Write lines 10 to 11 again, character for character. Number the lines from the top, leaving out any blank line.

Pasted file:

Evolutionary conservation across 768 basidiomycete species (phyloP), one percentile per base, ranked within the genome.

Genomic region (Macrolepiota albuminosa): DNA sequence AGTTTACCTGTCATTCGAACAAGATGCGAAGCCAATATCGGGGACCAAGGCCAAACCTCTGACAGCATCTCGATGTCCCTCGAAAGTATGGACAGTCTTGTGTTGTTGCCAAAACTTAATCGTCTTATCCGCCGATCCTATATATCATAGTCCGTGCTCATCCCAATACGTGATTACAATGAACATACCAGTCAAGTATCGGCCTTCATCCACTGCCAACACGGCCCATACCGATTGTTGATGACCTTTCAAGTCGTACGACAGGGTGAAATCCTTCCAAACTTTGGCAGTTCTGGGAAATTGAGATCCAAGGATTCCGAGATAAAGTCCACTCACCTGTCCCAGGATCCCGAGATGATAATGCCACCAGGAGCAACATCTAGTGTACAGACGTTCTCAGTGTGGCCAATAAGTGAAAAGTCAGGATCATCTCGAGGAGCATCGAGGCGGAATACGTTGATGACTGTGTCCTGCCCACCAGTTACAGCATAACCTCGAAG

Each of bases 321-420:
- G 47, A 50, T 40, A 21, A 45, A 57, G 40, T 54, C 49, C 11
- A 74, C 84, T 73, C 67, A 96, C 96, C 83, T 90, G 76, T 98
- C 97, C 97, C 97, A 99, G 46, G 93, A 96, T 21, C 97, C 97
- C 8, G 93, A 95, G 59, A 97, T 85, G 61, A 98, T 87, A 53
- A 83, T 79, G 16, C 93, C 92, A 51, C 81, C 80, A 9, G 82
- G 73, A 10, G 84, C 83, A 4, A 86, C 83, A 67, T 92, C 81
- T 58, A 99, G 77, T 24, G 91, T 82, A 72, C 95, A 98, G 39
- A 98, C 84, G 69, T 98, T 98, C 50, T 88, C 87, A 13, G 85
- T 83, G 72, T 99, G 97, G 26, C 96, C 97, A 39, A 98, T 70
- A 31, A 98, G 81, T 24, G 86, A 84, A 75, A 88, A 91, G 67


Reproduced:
- T 58, A 99, G 77, T 24, G 91, T 82, A 72, C 95, A 98, G 39
- A 98, C 84, G 69, T 98, T 98, C 50, T 88, C 87, A 13, G 85